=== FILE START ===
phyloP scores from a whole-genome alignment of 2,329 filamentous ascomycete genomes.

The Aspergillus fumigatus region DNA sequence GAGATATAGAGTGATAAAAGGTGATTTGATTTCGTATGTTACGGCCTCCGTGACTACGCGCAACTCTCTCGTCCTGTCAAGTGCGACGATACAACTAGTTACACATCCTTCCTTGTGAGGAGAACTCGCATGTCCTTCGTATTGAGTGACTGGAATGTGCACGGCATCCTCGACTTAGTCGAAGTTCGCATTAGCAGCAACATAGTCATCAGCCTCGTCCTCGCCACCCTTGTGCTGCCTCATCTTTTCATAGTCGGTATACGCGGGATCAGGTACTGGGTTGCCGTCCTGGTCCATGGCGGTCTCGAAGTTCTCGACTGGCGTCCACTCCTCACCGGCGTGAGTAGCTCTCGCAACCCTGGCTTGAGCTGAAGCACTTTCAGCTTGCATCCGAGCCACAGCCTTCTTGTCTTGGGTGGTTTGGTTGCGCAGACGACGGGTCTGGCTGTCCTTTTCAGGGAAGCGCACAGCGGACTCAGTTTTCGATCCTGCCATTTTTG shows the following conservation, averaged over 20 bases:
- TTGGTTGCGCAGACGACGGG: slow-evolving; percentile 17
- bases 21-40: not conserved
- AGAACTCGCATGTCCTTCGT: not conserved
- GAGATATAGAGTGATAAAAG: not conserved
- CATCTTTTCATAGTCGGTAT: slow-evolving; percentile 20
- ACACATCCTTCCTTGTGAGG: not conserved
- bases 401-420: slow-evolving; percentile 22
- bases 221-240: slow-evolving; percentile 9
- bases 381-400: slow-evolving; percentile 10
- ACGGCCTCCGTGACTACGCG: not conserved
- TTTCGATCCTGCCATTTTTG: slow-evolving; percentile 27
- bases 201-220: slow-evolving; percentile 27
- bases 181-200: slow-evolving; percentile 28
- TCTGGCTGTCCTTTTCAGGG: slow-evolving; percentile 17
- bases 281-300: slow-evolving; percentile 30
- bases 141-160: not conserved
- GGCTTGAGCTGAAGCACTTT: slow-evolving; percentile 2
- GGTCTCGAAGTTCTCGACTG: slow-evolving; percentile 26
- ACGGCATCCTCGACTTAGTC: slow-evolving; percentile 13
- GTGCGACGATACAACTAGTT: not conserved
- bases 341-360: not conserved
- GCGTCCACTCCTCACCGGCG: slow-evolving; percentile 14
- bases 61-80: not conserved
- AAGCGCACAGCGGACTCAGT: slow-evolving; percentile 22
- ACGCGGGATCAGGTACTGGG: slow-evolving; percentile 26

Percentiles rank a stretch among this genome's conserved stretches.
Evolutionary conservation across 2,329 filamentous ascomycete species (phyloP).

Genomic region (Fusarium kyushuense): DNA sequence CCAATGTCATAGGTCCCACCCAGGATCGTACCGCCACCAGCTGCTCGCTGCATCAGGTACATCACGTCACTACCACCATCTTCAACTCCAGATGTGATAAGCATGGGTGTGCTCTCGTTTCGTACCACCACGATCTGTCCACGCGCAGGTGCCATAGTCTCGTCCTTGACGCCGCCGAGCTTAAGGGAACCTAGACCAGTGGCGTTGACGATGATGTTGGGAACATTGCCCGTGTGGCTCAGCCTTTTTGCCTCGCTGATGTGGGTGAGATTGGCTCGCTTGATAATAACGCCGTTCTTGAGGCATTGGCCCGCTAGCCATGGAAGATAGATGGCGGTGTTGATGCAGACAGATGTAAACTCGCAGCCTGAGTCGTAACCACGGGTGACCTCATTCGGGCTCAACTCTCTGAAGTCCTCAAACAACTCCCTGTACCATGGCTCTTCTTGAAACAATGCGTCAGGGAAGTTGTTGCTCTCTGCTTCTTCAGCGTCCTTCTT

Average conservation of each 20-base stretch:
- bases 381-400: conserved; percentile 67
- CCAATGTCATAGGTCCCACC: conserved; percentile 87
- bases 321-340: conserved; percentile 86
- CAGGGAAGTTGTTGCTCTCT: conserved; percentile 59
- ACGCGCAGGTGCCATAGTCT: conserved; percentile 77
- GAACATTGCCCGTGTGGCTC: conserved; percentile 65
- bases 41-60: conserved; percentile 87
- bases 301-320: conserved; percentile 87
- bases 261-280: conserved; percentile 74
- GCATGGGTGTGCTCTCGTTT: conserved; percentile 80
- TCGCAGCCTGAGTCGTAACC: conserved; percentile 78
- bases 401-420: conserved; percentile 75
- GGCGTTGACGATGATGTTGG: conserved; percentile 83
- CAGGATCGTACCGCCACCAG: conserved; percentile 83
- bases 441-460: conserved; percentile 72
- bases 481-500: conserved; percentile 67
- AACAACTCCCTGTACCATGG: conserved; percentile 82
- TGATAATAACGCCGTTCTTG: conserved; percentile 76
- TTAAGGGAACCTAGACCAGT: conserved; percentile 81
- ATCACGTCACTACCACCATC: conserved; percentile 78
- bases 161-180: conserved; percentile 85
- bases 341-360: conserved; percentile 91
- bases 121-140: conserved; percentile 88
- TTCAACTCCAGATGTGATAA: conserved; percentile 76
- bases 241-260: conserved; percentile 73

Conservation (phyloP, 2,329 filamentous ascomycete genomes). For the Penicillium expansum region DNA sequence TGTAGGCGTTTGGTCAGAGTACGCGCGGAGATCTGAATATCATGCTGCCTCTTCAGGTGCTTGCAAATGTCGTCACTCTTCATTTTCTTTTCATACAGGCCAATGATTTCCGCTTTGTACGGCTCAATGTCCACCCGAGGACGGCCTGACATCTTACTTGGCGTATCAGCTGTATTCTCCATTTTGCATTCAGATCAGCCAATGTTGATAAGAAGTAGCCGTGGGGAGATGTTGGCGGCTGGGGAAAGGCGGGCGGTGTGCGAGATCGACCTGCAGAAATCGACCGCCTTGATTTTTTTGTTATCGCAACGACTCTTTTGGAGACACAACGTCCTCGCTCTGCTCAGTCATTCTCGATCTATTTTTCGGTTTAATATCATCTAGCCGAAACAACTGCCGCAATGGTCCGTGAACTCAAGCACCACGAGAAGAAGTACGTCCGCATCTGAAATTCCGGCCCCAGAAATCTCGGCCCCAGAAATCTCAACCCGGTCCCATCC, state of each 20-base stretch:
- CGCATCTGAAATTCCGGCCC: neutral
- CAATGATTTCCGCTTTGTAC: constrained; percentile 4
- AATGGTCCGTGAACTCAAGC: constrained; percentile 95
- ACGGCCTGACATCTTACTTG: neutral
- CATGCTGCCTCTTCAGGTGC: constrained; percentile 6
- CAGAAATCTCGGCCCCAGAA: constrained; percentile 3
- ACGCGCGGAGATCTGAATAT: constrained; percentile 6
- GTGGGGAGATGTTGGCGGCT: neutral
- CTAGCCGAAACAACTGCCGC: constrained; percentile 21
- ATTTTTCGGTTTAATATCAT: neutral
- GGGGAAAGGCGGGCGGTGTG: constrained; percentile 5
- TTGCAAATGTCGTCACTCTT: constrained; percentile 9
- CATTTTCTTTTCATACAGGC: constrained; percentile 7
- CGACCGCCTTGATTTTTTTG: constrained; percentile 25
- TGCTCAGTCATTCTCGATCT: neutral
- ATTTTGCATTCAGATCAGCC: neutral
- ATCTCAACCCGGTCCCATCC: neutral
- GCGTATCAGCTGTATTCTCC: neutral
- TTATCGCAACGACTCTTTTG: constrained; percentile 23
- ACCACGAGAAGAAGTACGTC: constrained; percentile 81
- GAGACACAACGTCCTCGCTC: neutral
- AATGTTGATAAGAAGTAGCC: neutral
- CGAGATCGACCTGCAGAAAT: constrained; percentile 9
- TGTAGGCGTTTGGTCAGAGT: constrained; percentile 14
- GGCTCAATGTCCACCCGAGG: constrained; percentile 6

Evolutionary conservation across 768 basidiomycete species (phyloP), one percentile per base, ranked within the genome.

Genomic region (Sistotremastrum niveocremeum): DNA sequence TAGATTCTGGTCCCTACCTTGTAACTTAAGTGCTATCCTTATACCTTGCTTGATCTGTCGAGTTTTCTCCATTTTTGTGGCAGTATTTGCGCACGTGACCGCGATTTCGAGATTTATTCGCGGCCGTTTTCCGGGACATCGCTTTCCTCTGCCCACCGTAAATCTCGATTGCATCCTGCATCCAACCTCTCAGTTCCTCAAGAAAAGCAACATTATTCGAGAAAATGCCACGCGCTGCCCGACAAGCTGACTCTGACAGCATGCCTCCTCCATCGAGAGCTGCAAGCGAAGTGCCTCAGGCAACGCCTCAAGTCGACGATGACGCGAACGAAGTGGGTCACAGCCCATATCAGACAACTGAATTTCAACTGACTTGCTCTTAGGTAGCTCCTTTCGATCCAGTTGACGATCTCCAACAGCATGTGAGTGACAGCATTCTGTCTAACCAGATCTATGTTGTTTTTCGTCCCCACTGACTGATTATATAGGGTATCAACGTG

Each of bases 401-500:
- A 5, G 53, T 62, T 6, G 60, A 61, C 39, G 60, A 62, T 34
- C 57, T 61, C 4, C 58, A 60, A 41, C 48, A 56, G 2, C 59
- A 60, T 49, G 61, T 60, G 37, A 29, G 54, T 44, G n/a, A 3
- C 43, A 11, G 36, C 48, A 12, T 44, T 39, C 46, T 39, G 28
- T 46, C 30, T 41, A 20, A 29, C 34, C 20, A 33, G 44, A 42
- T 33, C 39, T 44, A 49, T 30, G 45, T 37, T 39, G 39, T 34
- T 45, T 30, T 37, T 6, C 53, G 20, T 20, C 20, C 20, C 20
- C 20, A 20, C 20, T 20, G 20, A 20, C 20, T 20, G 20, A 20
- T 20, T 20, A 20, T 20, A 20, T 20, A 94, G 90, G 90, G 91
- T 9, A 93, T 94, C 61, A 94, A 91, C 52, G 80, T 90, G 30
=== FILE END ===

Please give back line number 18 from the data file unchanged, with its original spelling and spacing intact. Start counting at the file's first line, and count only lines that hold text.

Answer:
- bases 141-160: not conserved